I have the strong belief that this television season has not just continued the trend of bringing us great TV — and, by extension, great female characters — it has simply spoiled us. It’s not that women characters have necessarily been expected to be demure on TV; I don’t think that’s been true for a very long time. But even as we’ve had women on TV definitively be kick-butt and fierce, I’ve always thought they could stand to be more complicated. Enter Rebecca Bunch, and — by extension — enter Rachel Bloom.

Rebecca Bunch is my favorite character on TV. One reason why is that I greatly (and often unfortunately) resemble her. The other is that I have never seen a character whose flaws balance so well with her strengths. I’ve never seen a character so frequently forced to deal with the ramifications of her actions, or a character who is questioned, criticized, and ultimately loved by those around her. Rachel Bloom takes a character that in less capable hands could have been abrasive or annoying and transforms her into someone whose situation is a lot more nuanced than anyone else. Plus, what a killer voice.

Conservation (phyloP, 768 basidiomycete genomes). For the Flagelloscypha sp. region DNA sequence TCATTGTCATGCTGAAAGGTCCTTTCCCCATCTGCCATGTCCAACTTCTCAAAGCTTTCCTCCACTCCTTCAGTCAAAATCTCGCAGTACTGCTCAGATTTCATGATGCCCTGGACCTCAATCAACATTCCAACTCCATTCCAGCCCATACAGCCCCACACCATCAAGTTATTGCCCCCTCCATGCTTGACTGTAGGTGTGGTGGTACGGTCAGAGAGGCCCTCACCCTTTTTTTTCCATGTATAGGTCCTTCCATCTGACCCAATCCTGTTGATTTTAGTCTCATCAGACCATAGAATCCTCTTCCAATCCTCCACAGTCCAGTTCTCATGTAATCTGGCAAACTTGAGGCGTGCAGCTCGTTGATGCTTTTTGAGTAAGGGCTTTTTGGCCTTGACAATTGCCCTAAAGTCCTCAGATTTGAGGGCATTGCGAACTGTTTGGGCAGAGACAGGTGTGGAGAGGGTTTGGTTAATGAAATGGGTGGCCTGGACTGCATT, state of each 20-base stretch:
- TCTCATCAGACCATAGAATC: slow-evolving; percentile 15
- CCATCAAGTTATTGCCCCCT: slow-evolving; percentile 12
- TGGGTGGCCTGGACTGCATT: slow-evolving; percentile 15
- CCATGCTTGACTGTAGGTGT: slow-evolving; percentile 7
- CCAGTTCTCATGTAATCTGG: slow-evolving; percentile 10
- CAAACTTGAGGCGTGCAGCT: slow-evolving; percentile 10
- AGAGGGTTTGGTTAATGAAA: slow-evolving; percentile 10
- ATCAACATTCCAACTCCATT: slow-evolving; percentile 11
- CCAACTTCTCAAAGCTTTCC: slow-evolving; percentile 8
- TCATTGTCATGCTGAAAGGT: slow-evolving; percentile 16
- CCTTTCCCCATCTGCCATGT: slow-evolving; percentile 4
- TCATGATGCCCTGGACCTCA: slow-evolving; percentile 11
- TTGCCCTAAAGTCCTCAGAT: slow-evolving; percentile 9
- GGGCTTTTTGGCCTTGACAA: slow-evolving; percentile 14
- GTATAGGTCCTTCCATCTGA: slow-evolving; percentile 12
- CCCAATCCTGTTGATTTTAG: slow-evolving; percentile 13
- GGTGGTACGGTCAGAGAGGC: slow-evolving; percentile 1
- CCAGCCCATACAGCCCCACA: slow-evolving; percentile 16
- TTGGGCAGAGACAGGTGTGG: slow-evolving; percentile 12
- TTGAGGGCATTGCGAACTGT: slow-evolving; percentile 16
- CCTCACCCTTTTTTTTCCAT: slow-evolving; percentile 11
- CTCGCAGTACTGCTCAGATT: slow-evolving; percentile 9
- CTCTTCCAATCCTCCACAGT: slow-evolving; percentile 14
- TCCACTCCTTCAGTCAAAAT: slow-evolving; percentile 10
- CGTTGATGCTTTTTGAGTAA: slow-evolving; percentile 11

Maeve Millay (Westworld)

I love everything about Westworld. I want to talk about it all the time. As someone who does not watch Game of Thrones, I rarely get a chance to talk on the frontlines of a TV show and read Reddit forums to figure out who is a robot, who is Arnold, and how many timelines I think there are (2). I’m a binge-watcher who doesn’t care about spoilers. I don’t ever get to be immersed!